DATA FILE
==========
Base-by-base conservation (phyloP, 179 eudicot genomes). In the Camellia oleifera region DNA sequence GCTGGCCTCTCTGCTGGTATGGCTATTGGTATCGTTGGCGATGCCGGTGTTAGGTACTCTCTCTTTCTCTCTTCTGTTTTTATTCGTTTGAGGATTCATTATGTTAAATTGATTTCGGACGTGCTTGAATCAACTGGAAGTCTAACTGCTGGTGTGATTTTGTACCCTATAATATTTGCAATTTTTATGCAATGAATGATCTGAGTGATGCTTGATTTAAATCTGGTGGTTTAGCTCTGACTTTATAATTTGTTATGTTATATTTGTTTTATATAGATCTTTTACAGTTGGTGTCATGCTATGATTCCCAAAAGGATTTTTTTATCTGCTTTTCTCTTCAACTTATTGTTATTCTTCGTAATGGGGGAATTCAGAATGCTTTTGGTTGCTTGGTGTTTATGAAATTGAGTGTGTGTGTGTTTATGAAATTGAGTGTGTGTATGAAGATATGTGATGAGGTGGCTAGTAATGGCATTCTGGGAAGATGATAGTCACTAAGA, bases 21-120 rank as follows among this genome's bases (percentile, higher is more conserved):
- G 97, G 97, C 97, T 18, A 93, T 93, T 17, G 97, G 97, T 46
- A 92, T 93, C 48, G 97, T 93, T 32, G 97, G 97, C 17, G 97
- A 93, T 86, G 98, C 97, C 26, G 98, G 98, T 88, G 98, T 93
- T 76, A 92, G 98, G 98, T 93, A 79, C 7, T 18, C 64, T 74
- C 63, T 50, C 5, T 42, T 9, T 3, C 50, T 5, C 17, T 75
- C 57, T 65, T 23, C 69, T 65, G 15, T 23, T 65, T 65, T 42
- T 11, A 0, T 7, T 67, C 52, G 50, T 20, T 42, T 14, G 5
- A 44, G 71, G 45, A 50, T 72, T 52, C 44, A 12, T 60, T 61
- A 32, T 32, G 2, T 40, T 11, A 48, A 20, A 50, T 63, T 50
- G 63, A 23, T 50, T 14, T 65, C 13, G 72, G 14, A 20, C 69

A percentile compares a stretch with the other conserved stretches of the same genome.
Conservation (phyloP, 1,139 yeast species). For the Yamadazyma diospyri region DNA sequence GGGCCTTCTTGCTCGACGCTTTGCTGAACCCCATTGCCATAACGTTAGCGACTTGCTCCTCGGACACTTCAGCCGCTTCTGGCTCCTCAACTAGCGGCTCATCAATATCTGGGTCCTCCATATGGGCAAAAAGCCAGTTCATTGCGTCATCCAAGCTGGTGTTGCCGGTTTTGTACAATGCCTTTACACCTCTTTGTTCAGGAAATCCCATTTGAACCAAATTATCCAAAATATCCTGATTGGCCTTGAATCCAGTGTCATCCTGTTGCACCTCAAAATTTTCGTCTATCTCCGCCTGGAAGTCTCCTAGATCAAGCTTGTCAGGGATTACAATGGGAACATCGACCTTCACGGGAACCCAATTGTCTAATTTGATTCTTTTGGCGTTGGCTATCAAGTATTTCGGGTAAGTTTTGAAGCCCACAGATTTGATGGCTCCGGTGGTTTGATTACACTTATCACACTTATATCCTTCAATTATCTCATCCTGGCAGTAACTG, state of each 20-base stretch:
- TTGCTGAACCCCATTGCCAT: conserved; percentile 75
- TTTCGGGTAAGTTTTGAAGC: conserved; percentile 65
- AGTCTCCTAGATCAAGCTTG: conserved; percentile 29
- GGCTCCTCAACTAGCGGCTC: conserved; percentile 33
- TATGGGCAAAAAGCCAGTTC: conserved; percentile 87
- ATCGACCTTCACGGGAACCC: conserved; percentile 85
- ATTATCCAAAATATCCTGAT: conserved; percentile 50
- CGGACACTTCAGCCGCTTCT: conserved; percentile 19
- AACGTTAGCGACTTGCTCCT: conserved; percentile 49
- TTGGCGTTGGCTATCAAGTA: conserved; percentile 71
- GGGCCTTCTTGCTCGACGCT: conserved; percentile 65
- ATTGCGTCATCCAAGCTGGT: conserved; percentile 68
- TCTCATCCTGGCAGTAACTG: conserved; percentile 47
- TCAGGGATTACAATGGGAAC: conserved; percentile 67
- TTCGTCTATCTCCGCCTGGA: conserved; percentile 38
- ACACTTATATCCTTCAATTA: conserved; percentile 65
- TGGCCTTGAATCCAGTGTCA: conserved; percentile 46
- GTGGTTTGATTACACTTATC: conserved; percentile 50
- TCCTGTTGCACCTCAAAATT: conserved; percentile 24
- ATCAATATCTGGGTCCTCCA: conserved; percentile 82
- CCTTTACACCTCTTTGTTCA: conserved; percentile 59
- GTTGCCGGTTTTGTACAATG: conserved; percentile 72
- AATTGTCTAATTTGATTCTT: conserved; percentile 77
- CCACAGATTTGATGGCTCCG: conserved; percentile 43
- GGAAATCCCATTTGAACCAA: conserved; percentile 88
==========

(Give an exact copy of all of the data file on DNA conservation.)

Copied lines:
Base-by-base conservation (phyloP, 179 eudicot genomes). In the Camellia oleifera region DNA sequence GCTGGCCTCTCTGCTGGTATGGCTATTGGTATCGTTGGCGATGCCGGTGTTAGGTACTCTCTCTTTCTCTCTTCTGTTTTTATTCGTTTGAGGATTCATTATGTTAAATTGATTTCGGACGTGCTTGAATCAACTGGAAGTCTAACTGCTGGTGTGATTTTGTACCCTATAATATTTGCAATTTTTATGCAATGAATGATCTGAGTGATGCTTGATTTAAATCTGGTGGTTTAGCTCTGACTTTATAATTTGTTATGTTATATTTGTTTTATATAGATCTTTTACAGTTGGTGTCATGCTATGATTCCCAAAAGGATTTTTTTATCTGCTTTTCTCTTCAACTTATTGTTATTCTTCGTAATGGGGGAATTCAGAATGCTTTTGGTTGCTTGGTGTTTATGAAATTGAGTGTGTGTGTGTTTATGAAATTGAGTGTGTGTATGAAGATATGTGATGAGGTGGCTAGTAATGGCATTCTGGGAAGATGATAGTCACTAAGA, bases 21-120 rank as follows among this genome's bases (percentile, higher is more conserved):
- G 97, G 97, C 97, T 18, A 93, T 93, T 17, G 97, G 97, T 46
- A 92, T 93, C 48, G 97, T 93, T 32, G 97, G 97, C 17, G 97
- A 93, T 86, G 98, C 97, C 26, G 98, G 98, T 88, G 98, T 93
- T 76, A 92, G 98, G 98, T 93, A 79, C 7, T 18, C 64, T 74
- C 63, T 50, C 5, T 42, T 9, T 3, C 50, T 5, C 17, T 75
- C 57, T 65, T 23, C 69, T 65, G 15, T 23, T 65, T 65, T 42
- T 11, A 0, T 7, T 67, C 52, G 50, T 20, T 42, T 14, G 5
- A 44, G 71, G 45, A 50, T 72, T 52, C 44, A 12, T 60, T 61
- A 32, T 32, G 2, T 40, T 11, A 48, A 20, A 50, T 63, T 50
- G 63, A 23, T 50, T 14, T 65, C 13, G 72, G 14, A 20, C 69

A percentile compares a stretch with the other conserved stretches of the same genome.
Conservation (phyloP, 1,139 yeast species). For the Yamadazyma diospyri region DNA sequence GGGCCTTCTTGCTCGACGCTTTGCTGAACCCCATTGCCATAACGTTAGCGACTTGCTCCTCGGACACTTCAGCCGCTTCTGGCTCCTCAACTAGCGGCTCATCAATATCTGGGTCCTCCATATGGGCAAAAAGCCAGTTCATTGCGTCATCCAAGCTGGTGTTGCCGGTTTTGTACAATGCCTTTACACCTCTTTGTTCAGGAAATCCCATTTGAACCAAATTATCCAAAATATCCTGATTGGCCTTGAATCCAGTGTCATCCTGTTGCACCTCAAAATTTTCGTCTATCTCCGCCTGGAAGTCTCCTAGATCAAGCTTGTCAGGGATTACAATGGGAACATCGACCTTCACGGGAACCCAATTGTCTAATTTGATTCTTTTGGCGTTGGCTATCAAGTATTTCGGGTAAGTTTTGAAGCCCACAGATTTGATGGCTCCGGTGGTTTGATTACACTTATCACACTTATATCCTTCAATTATCTCATCCTGGCAGTAACTG, state of each 20-base stretch:
- TTGCTGAACCCCATTGCCAT: conserved; percentile 75
- TTTCGGGTAAGTTTTGAAGC: conserved; percentile 65
- AGTCTCCTAGATCAAGCTTG: conserved; percentile 29
- GGCTCCTCAACTAGCGGCTC: conserved; percentile 33
- TATGGGCAAAAAGCCAGTTC: conserved; percentile 87
- ATCGACCTTCACGGGAACCC: conserved; percentile 85
- ATTATCCAAAATATCCTGAT: conserved; percentile 50
- CGGACACTTCAGCCGCTTCT: conserved; percentile 19
- AACGTTAGCGACTTGCTCCT: conserved; percentile 49
- TTGGCGTTGGCTATCAAGTA: conserved; percentile 71
- GGGCCTTCTTGCTCGACGCT: conserved; percentile 65
- ATTGCGTCATCCAAGCTGGT: conserved; percentile 68
- TCTCATCCTGGCAGTAACTG: conserved; percentile 47
- TCAGGGATTACAATGGGAAC: conserved; percentile 67
- TTCGTCTATCTCCGCCTGGA: conserved; percentile 38
- ACACTTATATCCTTCAATTA: conserved; percentile 65
- TGGCCTTGAATCCAGTGTCA: conserved; percentile 46
- GTGGTTTGATTACACTTATC: conserved; percentile 50
- TCCTGTTGCACCTCAAAATT: conserved; percentile 24
- ATCAATATCTGGGTCCTCCA: conserved; percentile 82
- CCTTTACACCTCTTTGTTCA: conserved; percentile 59
- GTTGCCGGTTTTGTACAATG: conserved; percentile 72
- AATTGTCTAATTTGATTCTT: conserved; percentile 77
- CCACAGATTTGATGGCTCCG: conserved; percentile 43
- GGAAATCCCATTTGAACCAA: conserved; percentile 88